More Telemarketing Lawsuits Ensnare Agents, Brokerages

The FCC is stepping up enforcement of the Telephone Consumer Protection Act and the National Do Not Call Registry. Some real estate pros are being accused of unlawfully using telemarketing calls and texts for promotional purposes. Here’s how to stay out of legal trouble.

Real estate professionals may use cold calling to strike up phone or text conversations with new prospects they haven’t met yet. But watch who you call.

Agents and brokers who are accused of breaking telemarketing laws can find themselves mired in legal trouble. In one recent case, Keller Williams was named in a class-action lawsuit accusing one of the company’s agents of making unwanted telemarketing calls and sending messages in violation of the Telephone Consumer Protection Act and the National Do Not Call Registry. Keller Williams has denied any wrongdoing.

The case serves as the latest example of brokerages and agents who’ve come under scrutiny during a rise in lawsuits over TCPA violations. “With the recent uptick in Federal Communications Commission enforcement actions, along with consumer lawsuits filed against brokerages alleging violations of the Telephone Consumer Protection Act, it’s more important than ever that real estate professionals ensure their telemarketing activities comply with the TCPA and the growing number of mini-TCPA laws enacted by states around the country,” Matt Troiani, senior counsel and director of legal affairs at the National Association of REALTORS®, says in the latest “Window to the Law” video.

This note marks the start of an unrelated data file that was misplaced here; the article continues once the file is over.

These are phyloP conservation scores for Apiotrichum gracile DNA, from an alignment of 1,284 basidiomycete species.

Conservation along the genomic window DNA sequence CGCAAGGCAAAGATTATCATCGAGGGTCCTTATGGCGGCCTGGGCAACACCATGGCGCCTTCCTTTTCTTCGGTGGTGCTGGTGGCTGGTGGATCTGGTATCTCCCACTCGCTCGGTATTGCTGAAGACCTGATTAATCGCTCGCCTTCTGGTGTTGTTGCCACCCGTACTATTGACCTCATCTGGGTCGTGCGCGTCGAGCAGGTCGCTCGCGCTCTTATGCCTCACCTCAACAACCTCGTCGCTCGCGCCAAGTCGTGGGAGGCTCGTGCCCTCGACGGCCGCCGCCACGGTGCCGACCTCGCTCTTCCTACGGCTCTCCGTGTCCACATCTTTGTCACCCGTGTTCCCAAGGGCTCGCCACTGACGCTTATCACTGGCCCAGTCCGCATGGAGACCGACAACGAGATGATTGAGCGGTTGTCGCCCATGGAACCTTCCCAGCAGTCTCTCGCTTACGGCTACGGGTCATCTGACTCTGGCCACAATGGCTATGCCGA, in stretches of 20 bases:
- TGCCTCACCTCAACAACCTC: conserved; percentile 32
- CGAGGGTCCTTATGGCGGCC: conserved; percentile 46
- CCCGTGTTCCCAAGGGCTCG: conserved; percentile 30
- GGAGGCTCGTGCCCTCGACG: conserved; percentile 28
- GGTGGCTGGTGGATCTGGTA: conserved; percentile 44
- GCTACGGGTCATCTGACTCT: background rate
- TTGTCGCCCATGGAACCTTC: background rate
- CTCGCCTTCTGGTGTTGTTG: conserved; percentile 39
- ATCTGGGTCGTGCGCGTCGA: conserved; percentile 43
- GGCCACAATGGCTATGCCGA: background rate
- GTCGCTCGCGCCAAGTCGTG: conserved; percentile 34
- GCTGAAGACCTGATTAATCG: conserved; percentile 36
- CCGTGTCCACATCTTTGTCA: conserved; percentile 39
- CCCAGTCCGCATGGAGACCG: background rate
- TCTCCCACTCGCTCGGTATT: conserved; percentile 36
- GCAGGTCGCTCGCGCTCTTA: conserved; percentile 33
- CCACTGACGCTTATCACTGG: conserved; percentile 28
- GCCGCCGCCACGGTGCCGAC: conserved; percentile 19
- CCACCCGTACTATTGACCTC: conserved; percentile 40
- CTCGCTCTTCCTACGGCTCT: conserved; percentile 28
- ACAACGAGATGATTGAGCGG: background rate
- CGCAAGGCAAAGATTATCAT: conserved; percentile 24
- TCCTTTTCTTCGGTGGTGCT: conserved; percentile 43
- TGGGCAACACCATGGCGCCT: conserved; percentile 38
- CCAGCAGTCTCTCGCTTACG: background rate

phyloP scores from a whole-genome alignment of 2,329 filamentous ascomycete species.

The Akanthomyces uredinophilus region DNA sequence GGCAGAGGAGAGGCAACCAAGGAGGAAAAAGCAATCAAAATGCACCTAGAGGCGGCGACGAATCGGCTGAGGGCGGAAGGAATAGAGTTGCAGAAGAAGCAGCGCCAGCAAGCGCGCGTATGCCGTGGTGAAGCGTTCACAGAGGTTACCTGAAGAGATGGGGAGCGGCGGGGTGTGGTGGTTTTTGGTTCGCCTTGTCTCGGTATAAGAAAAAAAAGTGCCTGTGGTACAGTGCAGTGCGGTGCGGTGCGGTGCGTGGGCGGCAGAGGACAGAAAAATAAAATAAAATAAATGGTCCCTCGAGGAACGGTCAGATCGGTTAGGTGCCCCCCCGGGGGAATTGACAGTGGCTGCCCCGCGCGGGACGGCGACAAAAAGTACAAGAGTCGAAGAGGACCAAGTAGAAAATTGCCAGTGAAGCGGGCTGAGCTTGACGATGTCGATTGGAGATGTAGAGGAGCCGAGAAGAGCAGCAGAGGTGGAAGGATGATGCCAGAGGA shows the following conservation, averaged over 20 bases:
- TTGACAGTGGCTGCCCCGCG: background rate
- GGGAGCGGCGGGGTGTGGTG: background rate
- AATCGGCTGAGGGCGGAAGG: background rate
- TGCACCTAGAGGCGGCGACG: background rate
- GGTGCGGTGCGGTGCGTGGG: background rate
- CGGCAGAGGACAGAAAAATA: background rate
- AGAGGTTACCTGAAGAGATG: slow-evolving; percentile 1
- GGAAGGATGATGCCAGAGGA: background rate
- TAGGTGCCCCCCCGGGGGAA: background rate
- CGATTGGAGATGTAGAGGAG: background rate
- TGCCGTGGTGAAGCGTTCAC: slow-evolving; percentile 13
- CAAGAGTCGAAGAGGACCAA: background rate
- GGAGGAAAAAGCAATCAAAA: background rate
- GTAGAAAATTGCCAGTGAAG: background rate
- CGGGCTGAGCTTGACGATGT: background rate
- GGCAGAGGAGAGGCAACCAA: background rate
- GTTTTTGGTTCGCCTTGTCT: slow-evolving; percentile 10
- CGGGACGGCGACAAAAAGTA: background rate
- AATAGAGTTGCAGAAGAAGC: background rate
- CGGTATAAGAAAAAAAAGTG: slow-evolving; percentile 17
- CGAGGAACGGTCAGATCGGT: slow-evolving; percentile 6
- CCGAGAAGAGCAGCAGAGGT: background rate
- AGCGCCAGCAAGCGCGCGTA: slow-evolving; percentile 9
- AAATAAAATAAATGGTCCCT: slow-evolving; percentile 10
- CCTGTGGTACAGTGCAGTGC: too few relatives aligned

The FCC has issued several new rules and updated guidance about the use of telemarketing calls by businesses. For example, the FCC clarified that the Do-Not-Call Registry restrictions also apply to text messages—not just phone calls—as well as artificial voice messages developed using generative AI. Further, the FCC says that the seller of a product or service must obtain consent directly from the consumer before using an automated telephone dialing system—a program that can call or text a batch of numbers all at once—or when sending artificial voice messages.

Precautions to Take

The best defense is to always obtain prior express written consent from the consumers you wish to call or text for marketing purposes, which is “considered the gold standard for protecting against TCPA liability,” Troiani says. In the latest “Window to the Law” video, Troiani also suggests several other best practices to stay out of legal trouble with TCPA laws, including:

  • Maintain and update lists of consumers who have given prior express written consent as well as those who have opted out of marketing communications.
  • Be sure to routinely check names and numbers against the Do-Not-Call Registry before calling or texting, even if you’re using a third-party platform or automated telephone dialing system.
  • Research your state laws to see if they have adopted a “mini-TCPA” law that may add further restrictions. 
  • Review the terms of service with any vendors you use for obtaining phone numbers or automating calls and texts. Ensure the vendor is also in compliance with the TCPA and Do-Not-Call Registry.

Troiani also urges brokerages to adopt a formal TCPA and Do-Not-Call Registry policy and to train agents and staff regularly.